How Dassault Aviation Falcons Take the Ultra-Rich Further, Faster
Best known for their work in combat and private business aircraft, French aerospace giant Dassault is not just an industry leader; it is an aviation behemoth that represents a profound shift in the way governments and the affluent consume elite air travel; from the twin-engine canard-delta wing Rafale fighter to IXV (Intermediate eXperimental Vehicle) space vehicle, Dassault Aviation SA (a subsidiary of Dassault Group) has been a stalwart in global aerospace since the early twentieth century; and now, Dassault—and do pardon the somewhat gauche pun—, goes stealth mode with their ultra-long-range business jet offerings.
Take the Falcon 8X, the brand’s new flagship that’s revolutionizing ultra-long-range private aviation, for example. It can fly nonstop from New York to Dubai, Dubai to Adelaide, and Jeddah to São Paulo. The 8X also has a travel range of 6,450 nautical miles (7,422.5 miles), the longest in the Falcon family, and 30 different design layouts for maximum cabin comfort at 42.67 ft in length. , a three 6,722 pound PW3070D engine system shortens transoceanic travel, allows takeoff from shorter runways, and reduces current emission standards by 30 percent.
The pièce de résistance: a flight deck outfitted with the world’s most advanced military technology. The FalconEye Combined Vision System is the first Head-up Display (HUD) to combine unprecedented database-driven terrain mapping, thermal, and low-light images into a single view. FalconEye also boasts a revolutionary fourth-generation multi-sensor camera that generates very high definition images. In synthetic vision system (SVS) mode, the camera displays a 40° horizontal by 30° vertical field of view with a 1280×1024 resolution, one of the widest angles on any HUD, ensuring full coverage of the viewing area with no tunnel vision effects. It’s kind of like flipping the light switch on in a dark world for pilots.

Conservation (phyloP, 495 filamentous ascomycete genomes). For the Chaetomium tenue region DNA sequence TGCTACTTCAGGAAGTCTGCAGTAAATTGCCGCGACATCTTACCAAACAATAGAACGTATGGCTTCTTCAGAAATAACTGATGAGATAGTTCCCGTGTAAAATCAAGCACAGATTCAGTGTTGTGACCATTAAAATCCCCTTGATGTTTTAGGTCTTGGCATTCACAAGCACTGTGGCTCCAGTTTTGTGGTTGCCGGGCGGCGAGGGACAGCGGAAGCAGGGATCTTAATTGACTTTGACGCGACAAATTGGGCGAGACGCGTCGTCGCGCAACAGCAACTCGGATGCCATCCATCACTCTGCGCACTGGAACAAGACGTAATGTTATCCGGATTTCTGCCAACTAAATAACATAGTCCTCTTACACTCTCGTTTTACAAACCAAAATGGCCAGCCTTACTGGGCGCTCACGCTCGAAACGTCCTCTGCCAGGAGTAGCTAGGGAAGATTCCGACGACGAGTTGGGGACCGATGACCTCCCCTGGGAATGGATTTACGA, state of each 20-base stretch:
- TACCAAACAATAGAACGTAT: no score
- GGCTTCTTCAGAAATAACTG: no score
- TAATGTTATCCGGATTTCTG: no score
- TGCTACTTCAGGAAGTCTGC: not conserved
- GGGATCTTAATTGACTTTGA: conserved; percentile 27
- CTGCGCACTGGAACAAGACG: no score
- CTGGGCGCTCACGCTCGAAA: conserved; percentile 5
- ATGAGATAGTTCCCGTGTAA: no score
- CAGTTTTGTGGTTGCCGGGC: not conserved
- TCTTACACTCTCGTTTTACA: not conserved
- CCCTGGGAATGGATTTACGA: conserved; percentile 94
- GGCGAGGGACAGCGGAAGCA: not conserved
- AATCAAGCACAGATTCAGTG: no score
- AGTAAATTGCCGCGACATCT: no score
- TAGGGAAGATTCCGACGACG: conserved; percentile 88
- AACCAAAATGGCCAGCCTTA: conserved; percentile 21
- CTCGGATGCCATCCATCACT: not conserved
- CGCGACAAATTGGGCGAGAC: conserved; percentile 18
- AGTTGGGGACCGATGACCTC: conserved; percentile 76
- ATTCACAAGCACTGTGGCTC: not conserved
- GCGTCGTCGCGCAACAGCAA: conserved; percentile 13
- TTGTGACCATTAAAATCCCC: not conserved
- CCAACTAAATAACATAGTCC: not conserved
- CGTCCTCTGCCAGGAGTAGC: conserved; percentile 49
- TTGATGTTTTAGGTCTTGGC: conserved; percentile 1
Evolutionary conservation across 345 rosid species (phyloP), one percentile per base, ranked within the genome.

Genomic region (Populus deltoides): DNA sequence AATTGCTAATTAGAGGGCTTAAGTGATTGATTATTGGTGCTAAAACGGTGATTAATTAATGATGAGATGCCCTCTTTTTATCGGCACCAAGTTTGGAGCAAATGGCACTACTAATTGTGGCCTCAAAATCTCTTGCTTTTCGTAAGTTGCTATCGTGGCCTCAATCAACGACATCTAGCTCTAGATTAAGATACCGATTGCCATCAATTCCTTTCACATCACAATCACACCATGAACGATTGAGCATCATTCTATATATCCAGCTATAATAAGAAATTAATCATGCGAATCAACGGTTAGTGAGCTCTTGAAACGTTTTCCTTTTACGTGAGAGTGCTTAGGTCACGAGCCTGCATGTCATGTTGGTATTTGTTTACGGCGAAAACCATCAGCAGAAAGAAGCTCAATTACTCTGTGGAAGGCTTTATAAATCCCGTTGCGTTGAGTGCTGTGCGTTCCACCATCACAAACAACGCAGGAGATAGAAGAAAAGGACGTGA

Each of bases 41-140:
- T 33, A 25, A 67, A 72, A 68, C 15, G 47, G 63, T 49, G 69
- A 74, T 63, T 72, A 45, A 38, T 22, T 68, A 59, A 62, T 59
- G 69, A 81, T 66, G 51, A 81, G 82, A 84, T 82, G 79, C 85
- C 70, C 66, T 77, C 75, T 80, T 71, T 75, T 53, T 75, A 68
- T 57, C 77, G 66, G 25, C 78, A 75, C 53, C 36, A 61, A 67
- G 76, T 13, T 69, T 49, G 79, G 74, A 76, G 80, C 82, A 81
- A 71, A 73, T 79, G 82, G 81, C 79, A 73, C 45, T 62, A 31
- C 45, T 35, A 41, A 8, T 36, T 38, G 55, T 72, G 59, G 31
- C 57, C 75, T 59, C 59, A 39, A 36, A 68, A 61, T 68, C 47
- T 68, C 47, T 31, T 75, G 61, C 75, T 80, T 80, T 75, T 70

“Operators, Gilles Gautier, Vice President, Falcon Sales for Dassault Aviation says, “value the performance, flexibility, robustness and innovative features of our large-cabin models, which draw heavily on advanced technologies inherited from Dassault’s fighter programs. This is particularly true of newer models like the Falcon 8X, which offers the best combination of range, cabin comfort and operating efficiency of any aircraft in its class.” “The regional market improved last year and we anticipate a good market in 2019 and going forward,” continued Gautier.
In a similar fashion, the much vaunted Falcon 6X ultra widebody twinjet links Dubai to any destination in Europe, Africa, or Asia. More than any other purpose-built business aircraft, the 6X offers 6 ft 6 in (1.98 m) of headroom and a width of 8 ft 6 in (2.58 m), accommodates twelve to sixteen passengers (in three separate lounge areas), and offers a number of different layout configurations—a large entryway, crew rest area, and spacious rear lounge for greater privacy.
The 6X features a string of innovative design features, most notably an ultra-efficient, next-generation wing and a Digital Flight Control System (DFCS) that commands flight control surfaces, including slats and flaps, reduces pilot workload, and increases performance and safety. The DFCS features a remarkably novel “flaperon” device that enhances lift and roll control, especially during approaches with a steep descent profile. So, for High-Net-Worth (HNW) and Ultra-High-Net-Worth (UHNW) jet buyers thinking about first-class comfort, design, and privacy, $47 million for the 6X (and $58million for the Falcon 8X), is a small price to pay.